ZK-
FWIW: I rent an apt in a very old house and I have nothing but ungrounded outlets as well. I ran ground wires from the receptacles to a copper water pipe that goes into the ground.....I confirmed this in the crawl space. I have no audio problems, and my sound is very clean, but I am running a modest setup......DAW on a PC, Hafler amp, D/A, A/D, and at times other stuff like a 1/4 inch reel to reel, dat machine, etc. My PC is on a UPS, and I plugged the Hafler into a Monster power strip surge protector. I've heard several people say that plugging an amp into a UPS can restrict the dynamics of the amp....I dunno, this is probably controversial, but it works for me.

I too wonder about the safety of my ground setup. I have a friend who used to wire mineshafts for electricity, and he said grounding to a copper water pipe would be fine. But, I still wonder....in the event of a problem, is the electricity sure to go to earth through the pipe? Or could this create a danger for people using the water at the time....hmm. A definitive answer would be helpful.

-S
Old 5th May 2006
  #16
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nosebleedaudio's Avatar
 

Get an electrician if you have to, make it safe and clean..
Old 5th May 2006
  #17
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Zwinter's Avatar
 

Quote:
Originally Posted by Sensater
ZK-
I too wonder about the safety of my ground setup. I have a friend who used to wire mineshafts for electricity, and he said grounding to a copper water pipe would be fine. -S
The US Bureau of Labor Statistics lists mining as one of the most dangerous jobs in the US. So maybe doing what miners do isn't a good idea. It had more fatalities in 2004 than agriculture, forestry, fishing and hunting (combined). I figure it's better to be safe than sorry.
Old 5th May 2006
  #18
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Trancetones's Avatar
 

I specifically took my grounds off the box ground and to a cold water pipe and have much cleaner signal now. I use star grounding off that pipe.
Old 5th May 2006
  #19
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Trancetones's Avatar
 

I specifically took my outlets off the box ground and to a cold water pipe and have much cleaner signal now. I use star grounding off that pipe.
Old 5th May 2006
  #20
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lol sweet!... i think someone above said to use both though.
Old 5th May 2006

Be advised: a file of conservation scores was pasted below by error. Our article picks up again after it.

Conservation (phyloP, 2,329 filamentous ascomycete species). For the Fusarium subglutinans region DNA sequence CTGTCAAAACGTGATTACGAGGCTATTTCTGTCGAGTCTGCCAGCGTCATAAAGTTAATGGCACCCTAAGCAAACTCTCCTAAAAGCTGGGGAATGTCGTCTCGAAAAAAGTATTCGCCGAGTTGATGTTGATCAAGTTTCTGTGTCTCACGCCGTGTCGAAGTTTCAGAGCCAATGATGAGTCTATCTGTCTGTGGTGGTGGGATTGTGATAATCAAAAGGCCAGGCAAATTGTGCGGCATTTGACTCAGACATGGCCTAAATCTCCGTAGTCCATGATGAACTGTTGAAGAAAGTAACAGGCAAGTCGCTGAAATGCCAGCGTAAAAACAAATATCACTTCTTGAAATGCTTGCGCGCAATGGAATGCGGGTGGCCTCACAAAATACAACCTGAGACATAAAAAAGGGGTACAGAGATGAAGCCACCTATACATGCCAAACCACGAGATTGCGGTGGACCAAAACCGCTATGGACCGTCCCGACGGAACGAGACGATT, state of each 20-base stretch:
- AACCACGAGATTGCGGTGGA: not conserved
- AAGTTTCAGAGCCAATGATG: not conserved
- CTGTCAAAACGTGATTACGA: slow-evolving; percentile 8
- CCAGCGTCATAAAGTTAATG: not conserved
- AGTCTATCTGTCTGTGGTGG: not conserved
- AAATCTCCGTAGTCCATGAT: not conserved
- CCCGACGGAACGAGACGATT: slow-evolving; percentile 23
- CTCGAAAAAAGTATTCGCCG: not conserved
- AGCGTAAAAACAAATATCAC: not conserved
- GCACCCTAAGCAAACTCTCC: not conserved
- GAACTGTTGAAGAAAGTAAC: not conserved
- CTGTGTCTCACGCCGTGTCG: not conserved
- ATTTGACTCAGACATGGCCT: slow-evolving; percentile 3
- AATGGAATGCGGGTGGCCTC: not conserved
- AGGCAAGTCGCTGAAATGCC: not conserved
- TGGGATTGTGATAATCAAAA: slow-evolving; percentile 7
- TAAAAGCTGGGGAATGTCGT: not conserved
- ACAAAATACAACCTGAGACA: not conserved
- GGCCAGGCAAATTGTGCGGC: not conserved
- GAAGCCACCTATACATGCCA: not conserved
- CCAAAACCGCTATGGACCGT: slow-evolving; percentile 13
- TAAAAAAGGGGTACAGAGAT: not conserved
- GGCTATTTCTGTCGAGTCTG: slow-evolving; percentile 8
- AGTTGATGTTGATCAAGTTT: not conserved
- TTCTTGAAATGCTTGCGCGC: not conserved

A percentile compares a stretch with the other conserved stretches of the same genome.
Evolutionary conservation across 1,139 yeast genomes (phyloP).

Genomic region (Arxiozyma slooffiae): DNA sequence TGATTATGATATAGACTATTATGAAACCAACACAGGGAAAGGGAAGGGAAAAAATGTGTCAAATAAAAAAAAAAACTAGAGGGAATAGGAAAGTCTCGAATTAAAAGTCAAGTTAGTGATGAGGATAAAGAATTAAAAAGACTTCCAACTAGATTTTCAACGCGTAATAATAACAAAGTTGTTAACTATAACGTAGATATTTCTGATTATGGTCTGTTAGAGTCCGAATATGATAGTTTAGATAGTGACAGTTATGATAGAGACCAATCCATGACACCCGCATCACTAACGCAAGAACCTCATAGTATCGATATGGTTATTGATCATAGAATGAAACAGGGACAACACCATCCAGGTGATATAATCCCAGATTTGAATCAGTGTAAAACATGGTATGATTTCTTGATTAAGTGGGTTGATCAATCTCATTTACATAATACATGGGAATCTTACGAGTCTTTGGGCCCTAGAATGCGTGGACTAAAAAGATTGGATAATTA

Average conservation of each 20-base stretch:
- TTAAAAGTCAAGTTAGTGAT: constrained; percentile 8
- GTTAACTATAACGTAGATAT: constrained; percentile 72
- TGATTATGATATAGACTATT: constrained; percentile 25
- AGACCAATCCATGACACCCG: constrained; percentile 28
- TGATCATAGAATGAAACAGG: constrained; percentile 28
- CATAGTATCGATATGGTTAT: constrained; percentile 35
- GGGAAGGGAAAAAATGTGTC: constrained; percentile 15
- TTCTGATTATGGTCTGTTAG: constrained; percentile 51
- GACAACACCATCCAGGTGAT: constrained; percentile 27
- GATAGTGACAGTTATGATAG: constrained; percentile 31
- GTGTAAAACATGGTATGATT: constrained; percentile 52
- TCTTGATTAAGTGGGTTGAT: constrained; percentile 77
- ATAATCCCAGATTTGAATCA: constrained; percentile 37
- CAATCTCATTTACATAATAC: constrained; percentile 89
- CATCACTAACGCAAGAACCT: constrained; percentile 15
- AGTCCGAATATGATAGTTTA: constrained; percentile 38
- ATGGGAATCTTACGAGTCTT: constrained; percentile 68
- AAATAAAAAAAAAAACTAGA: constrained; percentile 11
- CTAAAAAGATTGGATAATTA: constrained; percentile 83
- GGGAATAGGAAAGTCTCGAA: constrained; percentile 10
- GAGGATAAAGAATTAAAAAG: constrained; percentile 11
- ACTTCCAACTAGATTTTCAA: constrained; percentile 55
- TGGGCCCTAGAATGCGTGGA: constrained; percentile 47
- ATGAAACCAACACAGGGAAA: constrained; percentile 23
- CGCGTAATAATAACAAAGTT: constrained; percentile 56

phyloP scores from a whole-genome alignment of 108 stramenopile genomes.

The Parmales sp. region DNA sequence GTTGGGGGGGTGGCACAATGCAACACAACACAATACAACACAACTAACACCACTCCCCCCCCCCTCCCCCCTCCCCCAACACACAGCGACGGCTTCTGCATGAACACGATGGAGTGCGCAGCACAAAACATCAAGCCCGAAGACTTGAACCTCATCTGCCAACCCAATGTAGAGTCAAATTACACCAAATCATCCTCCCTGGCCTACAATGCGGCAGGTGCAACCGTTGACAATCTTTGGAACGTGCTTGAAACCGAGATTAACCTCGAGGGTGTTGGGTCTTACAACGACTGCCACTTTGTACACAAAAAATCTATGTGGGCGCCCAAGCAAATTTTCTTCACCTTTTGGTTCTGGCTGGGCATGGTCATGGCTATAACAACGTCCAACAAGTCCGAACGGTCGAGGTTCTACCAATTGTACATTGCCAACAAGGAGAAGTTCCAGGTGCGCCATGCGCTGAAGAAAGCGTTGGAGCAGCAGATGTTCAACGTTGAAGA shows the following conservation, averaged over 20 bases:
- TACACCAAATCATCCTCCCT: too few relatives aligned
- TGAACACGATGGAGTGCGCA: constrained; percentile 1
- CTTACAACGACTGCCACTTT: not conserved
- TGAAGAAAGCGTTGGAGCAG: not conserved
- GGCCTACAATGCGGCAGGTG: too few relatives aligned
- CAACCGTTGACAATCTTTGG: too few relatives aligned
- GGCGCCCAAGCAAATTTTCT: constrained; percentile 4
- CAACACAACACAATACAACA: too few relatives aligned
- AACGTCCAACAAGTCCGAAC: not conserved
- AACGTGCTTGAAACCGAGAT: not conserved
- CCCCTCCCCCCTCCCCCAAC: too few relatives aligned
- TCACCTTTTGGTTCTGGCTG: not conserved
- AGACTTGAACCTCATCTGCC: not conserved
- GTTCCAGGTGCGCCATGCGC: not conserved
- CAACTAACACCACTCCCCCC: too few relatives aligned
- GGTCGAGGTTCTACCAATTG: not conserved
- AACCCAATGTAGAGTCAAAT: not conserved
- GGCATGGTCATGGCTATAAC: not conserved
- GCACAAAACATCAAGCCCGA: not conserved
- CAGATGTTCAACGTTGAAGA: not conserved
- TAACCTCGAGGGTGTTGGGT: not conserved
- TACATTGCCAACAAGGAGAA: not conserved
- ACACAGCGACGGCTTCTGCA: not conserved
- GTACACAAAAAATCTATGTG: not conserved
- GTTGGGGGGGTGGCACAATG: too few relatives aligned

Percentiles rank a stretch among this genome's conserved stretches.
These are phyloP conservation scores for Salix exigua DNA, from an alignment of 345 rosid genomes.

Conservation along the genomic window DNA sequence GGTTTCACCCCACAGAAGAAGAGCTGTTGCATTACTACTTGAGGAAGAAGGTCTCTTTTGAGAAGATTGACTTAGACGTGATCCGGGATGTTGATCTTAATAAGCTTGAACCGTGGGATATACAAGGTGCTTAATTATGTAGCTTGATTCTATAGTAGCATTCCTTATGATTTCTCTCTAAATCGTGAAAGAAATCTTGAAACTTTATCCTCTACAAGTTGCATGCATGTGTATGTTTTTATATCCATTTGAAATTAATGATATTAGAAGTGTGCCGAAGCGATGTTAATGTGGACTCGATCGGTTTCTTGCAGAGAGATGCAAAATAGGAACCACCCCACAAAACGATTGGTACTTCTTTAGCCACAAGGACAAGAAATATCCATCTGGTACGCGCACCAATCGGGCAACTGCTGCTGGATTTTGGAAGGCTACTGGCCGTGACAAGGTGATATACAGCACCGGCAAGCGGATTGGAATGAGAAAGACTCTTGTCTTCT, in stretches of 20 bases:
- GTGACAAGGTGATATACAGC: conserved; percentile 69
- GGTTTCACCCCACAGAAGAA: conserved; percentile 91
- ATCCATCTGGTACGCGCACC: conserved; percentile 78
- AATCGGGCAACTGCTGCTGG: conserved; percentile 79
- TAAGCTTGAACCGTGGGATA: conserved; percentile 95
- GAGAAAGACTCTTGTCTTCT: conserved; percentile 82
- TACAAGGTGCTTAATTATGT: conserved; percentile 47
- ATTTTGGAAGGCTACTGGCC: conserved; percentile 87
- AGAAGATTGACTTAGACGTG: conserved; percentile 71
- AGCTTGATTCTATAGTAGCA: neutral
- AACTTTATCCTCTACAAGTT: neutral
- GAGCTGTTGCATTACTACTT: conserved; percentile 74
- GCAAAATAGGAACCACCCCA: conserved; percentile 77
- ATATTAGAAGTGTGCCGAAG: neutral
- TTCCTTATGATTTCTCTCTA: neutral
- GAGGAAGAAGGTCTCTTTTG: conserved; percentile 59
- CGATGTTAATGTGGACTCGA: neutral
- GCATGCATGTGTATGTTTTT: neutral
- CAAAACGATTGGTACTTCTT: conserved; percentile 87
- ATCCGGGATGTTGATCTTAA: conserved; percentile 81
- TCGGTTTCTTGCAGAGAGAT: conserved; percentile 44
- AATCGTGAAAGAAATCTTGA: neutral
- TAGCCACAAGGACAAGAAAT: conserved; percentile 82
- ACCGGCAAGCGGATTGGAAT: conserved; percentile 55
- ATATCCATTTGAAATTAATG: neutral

#21
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Sensater's Avatar
 

Quote:
Originally Posted by Zwinter
The US Bureau of Labor Statistics lists mining as one of the most dangerous jobs in the US. So maybe doing what miners do isn't a good idea. It had more fatalities in 2004 than agriculture, forestry, fishing and hunting (combined). I figure it's better to be safe than sorry.

Zach,
Well, there certainly have been a lot of mining accidents in the news lately. My friend was certified to wire mine shafts with live electrical lines (was he an electrician? I dunno, seems like it, I'll ask next time I see him). This is very specialized work, safely installing live wires into shafts that are often only a few feet high and have more than a little bit of water in them. Doing this safely requires a lot of knowledge and skill. He did this for nearly a decade, never had a problem, and his work always got highest marks from the mining inspectors. So he obviously has a lot of expertise. Based on what he tells me, I think I'm fine. Am I willing to think there's more to the issue? Hell yes. I posted my experience here hoping to get some input from other professionals with direct experience on this issue. ZK, please share any info you gather on this subject as you pursue this ok?

Cheers,
Steve
Old 5th May 2006
  #22
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No Prob... are there any special types of measurement devices or maybe multimeters that will help me assess the quality of the ground once I install it?
Old 5th May 2006
  #23
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macr0w's Avatar
 

A cold water pipe is not a good ground. And is not code. How close is your equipment from the panel? Get your self a roll of some 10x2 or 12x2 romex and run your own dedicated circuit for your gear. All you need is wire, romex straps, romex connectors, a quad box, and a face plate. heh
Old 5th May 2006
  #24
Gear Addict